In 2014 the Federal Motor Carrier Safety Administration conducted a study regarding the health and injury of long haul truck drivers.
26 % of those surveyed reported suffering from Hypertension or High Blood Pressure
69% are reportedly Obese
27% reported No Physical Activity for 30 minutes or longer
27% get 6 hours or less of sleep each night
According to the CDC the average lifespan for a long haul trucker is only 61 years of age.
The U.S. Economy and our way of life depend heavily upon the U.S. Trucking system. But what we sometimes fail to remember is how important the health and wellness of the truck driver.
Truck drivers sit for long periods of time, unable to get enough exercise, aside from the occasional leg stretch. The diet of the average American Trucker may consist of fast foods and any delicacy they may come across during the short visit to the local truck stop. Generally speaking this could be due to the quick timelines needed to get the product to its desired destinations, or it could just be lack of knowledge.
Lets’ discuss some of the possible healthier options available to truck drivers.
Ways to eat healthier:
Eat a larger breakfast, this helps to avoid binge eating on junk food all day long.
Skip the fast food restaurants. Stop at local supermarket instead. Supermarkets sell pre-packaged fruits and veggies that are perfect for eating on the go.
Eat higher protein and less carbs. Be especially careful of this at night. Carbs are a source of energy, and when you are unable to burn off the excess energy it can result in blood sugar spikes, excess belly fat, generalized fatigue and insomnia. You can still eat your favorite foods; just make sure you are adding more veggies to your plate. Eat the veggies first, then eat the fruits after that make your way to your food of choice. Soon you will find yourself filling on the veggies, therefore craving less of the not so healthy choices.
Of course the best way to ensure you eat healthy foods, is to avoid the fast food and make your own! At one time this was an impossible feat. However, with modern technology, this is no longer the case. There are several budget friendly cooking items designed for use on the go; some of which even plug into your vehicle charger.
Now that you have addressed your diet and decided to eat a bit healthier, lets’ talk about ways to get more exercise (Both in and Out of the Truck).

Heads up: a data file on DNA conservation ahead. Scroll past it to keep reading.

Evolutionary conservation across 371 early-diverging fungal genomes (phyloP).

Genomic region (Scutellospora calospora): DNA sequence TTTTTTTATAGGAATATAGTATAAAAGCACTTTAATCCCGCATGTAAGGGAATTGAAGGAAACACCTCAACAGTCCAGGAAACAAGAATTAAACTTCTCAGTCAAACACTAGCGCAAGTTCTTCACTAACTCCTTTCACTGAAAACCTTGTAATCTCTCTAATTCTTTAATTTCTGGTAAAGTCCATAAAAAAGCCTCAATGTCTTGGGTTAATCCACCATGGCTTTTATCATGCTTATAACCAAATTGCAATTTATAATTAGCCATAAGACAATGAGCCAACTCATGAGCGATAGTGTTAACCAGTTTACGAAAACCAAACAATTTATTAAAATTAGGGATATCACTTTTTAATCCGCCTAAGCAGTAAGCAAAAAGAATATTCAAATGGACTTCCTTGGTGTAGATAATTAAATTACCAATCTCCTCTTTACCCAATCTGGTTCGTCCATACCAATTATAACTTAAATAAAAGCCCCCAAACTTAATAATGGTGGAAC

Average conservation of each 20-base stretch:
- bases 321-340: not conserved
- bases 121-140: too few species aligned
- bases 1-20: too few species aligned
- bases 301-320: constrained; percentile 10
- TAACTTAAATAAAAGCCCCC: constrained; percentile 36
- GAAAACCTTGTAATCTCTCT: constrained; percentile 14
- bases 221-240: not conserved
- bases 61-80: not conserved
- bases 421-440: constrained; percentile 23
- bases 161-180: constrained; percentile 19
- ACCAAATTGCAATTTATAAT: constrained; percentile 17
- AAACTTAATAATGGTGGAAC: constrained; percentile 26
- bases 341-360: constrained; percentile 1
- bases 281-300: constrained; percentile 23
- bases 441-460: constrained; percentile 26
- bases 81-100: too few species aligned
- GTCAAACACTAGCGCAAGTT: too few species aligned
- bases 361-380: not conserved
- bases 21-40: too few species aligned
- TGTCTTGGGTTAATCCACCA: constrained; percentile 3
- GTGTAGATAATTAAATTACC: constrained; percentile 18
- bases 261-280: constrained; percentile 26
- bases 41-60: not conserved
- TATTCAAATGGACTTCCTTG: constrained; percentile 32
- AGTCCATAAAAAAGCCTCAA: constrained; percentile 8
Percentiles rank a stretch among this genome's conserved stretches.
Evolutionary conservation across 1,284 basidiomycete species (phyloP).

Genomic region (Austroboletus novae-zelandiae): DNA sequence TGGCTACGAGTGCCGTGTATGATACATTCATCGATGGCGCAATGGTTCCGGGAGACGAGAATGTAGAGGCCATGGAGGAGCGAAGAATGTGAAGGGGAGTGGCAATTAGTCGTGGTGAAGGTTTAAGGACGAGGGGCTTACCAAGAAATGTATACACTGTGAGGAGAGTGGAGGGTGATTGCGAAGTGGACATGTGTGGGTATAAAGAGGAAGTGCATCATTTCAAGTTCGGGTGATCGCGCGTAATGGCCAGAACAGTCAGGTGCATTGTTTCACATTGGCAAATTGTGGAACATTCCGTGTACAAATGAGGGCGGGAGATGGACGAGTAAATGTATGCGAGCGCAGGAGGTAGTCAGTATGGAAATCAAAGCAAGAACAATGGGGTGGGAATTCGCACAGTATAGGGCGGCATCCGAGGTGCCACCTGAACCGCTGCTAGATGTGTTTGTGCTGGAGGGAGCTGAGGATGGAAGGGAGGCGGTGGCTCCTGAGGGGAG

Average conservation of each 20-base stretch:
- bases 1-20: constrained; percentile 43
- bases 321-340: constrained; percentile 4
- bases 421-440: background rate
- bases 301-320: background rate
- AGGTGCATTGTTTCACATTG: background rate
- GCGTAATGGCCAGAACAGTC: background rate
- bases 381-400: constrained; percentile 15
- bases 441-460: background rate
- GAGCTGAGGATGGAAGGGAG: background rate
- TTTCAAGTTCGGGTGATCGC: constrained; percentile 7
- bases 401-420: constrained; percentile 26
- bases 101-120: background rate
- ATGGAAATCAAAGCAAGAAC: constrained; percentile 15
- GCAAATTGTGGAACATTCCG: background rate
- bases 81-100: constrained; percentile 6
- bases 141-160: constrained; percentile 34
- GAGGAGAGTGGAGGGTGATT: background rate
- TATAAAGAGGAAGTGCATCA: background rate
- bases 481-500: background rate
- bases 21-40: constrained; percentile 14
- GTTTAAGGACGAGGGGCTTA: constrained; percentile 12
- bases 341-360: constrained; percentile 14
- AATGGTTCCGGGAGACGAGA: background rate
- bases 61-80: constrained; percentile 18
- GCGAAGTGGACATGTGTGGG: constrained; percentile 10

While in the truck:
Sit up tall. Engage core, bring the bellybutton to spine. Roll thighs toward each other and roll the shoulders back & down.
These actions will reduce low back pain, but more importantly they will help you build the low back muscles. This is also a great time to practice breathing exercises. Breathe deeply in through the nose, and exhale through the nose. This will not only help with stress reduction, but your overall health.
When you come to a stop light, maybe you try one of these next 2 exercises:
Outside of truck:
Take advantage of every opportunity when getting out of your truck.
When you stop to fill your tank, make some laps around the parking lot.
Try some standing push-ups. Place your hands on the grill of your truck, just in front of your shoulders. Take a 2 or 3 steps back. Slowly, bend the elbows and lower your torso towards the truck.
Don’t forget the squats! These should be done as a low lunge, or as a full squat. To do a full squat, simply place your feet a little wider than hips distance and lower the hips towards the ground. Be very careful if you have weak knees.
To take the pressure off your lower back, do a forward fold. Take the feet hip distance apart, very slowly fold the torso towards the ground. Let the spine decompress. Hold this position for at least 30 seconds. When you are ready slowly bring the torso back to a neutral position. Repeat as much as necessary.
Most filling stations will have their pumps on a concrete pedestal. There are many ways to use this to your advantage.
With a few minor adjustments, you can increase your health, feel better, and enjoy the Semi-Truck Lifestyle.